Feet flat on the ground.
And so it begins again.
I'm sitting in the lobby of First Methodist Church of Clearwater, where the American College of Musicians' Guild Auditions are held, awaiting my turn. Months of hard work and an emotional, love-hate relationship between myself and four pieces of music have led to this moment.
I'm sure the thermostat is set at a comfortable 72 degrees. If only my internal thermostat could be so lucky. I feel like I'm freezing, though the music books slipping through my sweaty grip beg to differ. Cold sweats. A familiar feeling that just never gets old.
Thoughts tussle in my mind:
I do this to myself every year. I'm a stressed-out mess! This is all my doing! But the inked "superior" written on the certificate really does make it all worth it. I'm auditioning at a collegiate level. This is my seventh year in this seat. I should be used to this . . .
My anxiety is interrupted by the sound of a creaking door. Oh God!
I'm guided through the double doors of the main chapel and begin the long, quiet, awkward walk down the aisle. Even though I'm not the religious type, I'm pleasantly distracted by the alluring reflection of stained glass on the glossy wood bench as I approach the beautiful grand piano. All thoughts drain from my mind, leaving me to concentrate on gracefully taking my seat and avoiding the obnoxious clunking as I pull closer to the piano. I need to make a good impression. Clunk!
Despite my nerves, I try to maintain my composure while listening to what the judge is saying to me. Small talk.
"It's a bit chilly in here."
"That's a pretty dress!"
Okay. At least I don't look as jittery as I feel. Or maybe she's just being polite.
"F Major scale, please. Then, follow with your Bach Invention No. 8."
And I'm off. I can feel her judging me. I try to keep my focus on the music, imagining the notes in my mind and not on the scratching of her pencil. Those little notes she's taking could make me or break me.
My focus changes again. Keep my feet flat on the floor! I hear my teacher's voice inside my head. Clarity. Clarity. Clarity.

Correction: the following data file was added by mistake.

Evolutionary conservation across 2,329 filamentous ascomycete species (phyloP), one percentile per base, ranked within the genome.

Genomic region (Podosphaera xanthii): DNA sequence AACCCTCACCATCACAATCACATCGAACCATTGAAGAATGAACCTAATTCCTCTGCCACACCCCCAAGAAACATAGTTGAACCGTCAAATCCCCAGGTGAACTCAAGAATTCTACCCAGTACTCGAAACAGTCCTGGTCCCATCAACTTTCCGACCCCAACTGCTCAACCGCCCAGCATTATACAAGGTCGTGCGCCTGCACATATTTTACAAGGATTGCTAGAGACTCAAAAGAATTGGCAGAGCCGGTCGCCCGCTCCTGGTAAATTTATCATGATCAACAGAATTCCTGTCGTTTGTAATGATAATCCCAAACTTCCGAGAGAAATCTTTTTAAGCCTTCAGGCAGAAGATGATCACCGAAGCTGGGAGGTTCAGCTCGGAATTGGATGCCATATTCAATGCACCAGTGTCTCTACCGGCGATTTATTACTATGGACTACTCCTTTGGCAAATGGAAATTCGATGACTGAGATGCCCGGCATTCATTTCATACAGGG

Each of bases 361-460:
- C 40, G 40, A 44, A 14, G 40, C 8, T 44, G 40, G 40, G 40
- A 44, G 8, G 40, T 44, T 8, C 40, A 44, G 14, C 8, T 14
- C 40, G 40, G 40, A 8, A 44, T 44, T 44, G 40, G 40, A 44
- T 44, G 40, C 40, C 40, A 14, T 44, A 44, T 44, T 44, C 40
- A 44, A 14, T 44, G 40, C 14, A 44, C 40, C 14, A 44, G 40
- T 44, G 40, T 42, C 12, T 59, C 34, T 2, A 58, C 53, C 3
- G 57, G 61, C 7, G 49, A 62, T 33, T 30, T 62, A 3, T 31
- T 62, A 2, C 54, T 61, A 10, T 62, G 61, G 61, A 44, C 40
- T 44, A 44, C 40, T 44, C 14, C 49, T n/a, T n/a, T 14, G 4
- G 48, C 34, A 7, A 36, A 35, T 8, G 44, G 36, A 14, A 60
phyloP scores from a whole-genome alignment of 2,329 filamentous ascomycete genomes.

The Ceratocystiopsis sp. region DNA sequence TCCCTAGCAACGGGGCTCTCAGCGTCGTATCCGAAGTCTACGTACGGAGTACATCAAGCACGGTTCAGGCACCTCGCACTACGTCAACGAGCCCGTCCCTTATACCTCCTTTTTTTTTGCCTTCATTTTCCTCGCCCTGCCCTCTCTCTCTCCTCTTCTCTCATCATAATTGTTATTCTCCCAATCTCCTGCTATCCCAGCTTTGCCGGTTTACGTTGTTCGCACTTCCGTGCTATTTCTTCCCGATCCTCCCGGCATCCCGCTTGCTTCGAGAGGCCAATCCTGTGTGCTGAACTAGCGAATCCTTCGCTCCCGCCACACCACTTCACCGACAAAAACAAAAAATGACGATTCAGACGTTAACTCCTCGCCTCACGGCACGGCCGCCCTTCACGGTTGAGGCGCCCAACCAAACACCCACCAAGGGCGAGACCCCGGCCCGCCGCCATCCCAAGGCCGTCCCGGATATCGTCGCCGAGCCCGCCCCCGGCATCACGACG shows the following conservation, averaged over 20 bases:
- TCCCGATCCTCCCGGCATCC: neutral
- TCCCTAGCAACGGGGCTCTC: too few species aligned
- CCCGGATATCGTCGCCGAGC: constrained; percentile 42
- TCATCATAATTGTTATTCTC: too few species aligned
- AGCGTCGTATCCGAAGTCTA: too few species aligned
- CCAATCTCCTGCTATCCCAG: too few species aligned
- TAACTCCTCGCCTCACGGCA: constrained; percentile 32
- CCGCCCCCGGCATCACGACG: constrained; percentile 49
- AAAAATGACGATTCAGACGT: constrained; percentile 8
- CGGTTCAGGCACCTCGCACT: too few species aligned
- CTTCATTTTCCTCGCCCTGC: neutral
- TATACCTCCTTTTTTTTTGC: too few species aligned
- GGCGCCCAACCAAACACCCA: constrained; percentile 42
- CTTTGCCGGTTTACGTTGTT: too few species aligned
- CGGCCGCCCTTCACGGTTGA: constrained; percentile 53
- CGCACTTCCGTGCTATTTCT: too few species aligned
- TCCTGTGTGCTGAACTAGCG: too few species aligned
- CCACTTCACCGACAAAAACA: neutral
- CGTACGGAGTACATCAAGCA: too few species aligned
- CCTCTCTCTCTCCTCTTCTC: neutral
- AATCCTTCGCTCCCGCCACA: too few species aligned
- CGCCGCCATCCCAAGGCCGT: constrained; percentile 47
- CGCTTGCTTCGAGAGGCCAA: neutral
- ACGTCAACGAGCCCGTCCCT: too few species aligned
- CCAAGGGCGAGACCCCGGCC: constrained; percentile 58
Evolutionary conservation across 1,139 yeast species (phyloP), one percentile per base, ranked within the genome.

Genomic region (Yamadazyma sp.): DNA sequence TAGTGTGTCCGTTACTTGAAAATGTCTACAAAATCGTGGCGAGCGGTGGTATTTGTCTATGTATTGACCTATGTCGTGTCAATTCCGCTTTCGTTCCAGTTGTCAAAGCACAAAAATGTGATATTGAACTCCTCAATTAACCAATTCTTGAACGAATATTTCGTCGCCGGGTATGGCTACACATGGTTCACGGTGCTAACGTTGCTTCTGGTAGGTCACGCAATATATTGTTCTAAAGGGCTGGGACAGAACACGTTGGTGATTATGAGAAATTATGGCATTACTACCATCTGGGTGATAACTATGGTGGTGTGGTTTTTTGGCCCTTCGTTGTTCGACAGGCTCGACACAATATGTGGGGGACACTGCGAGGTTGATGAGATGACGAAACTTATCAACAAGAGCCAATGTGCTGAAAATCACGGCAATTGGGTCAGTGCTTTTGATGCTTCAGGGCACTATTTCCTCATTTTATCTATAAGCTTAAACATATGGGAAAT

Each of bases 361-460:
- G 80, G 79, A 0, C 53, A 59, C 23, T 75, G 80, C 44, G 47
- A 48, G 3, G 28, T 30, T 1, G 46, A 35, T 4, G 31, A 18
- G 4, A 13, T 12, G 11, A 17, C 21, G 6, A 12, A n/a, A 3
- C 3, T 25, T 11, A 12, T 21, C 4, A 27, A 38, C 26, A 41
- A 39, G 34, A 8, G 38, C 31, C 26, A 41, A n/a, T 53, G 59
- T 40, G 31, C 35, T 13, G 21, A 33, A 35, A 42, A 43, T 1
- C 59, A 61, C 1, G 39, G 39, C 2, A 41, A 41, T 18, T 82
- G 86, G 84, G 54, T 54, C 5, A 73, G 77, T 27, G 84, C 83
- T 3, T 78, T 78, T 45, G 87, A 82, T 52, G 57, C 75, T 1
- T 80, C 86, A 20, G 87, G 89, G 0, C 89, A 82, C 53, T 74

After I finish the first piece, I glance at her. The judge is nodding, scribbling on my certificate, in a moment that always feels longer than it really is. My thumbs twiddle, and I look around the room. I spot the miniscule, cross-shaped windows on the double doors that every year I imagine my mother and teacher peering through.
This routine continues three more times.
G Major scale. Beethoven, Sonatina in G.
G Minor scale. Chopin, Polonaise in G Minor.
C Major scale. Marianelli. Mrs. Darcy.
I then realize I've finished my program. What's done is done. The B-flat that I missed can no longer be recovered.
"Thank you," the judge says politely.
I dissect her tone on my way out, wondering if it was just courtesy or if she actually liked what I just played. I review in my mind every slip of a key and every accidentally elongated pedal blur as I pass through the double doors to meet my teacher and my mother. I continue to analyze the judge, trying to decipher what she may have been thinking.
I see the reflection of the ceiling lights darting across the cross-shaped windows. It's the door opening. The next student goes in.
It's just my mother, my teacher, silence and my overpowering longing for a superior. We are handed the results.
Disappointment flushes my face.
Hours of practicing. For what? Had I disappointed my teacher? This isn't just a judging of me, it's a judging of her, too!
The disappointment dissolves when I realize what I've accomplished.
I know this music. This is one judge. This does not define me as a musician.
Hours of practice.
Four pieces, plus scales and cadences to be memorized.
Through time-consuming practice, anxiety-inducing commitment, memorization through repetitive, robotic movements, among a sea of other personal, academic and extracurricular activities, I never gave up. And I know my teacher is proud.
I believe that to be superior.
Jade Sullivan begins her senior year in the fall at Osceola Fundamental High School in Seminole. She's an aspiring journalist but is keeping her options open.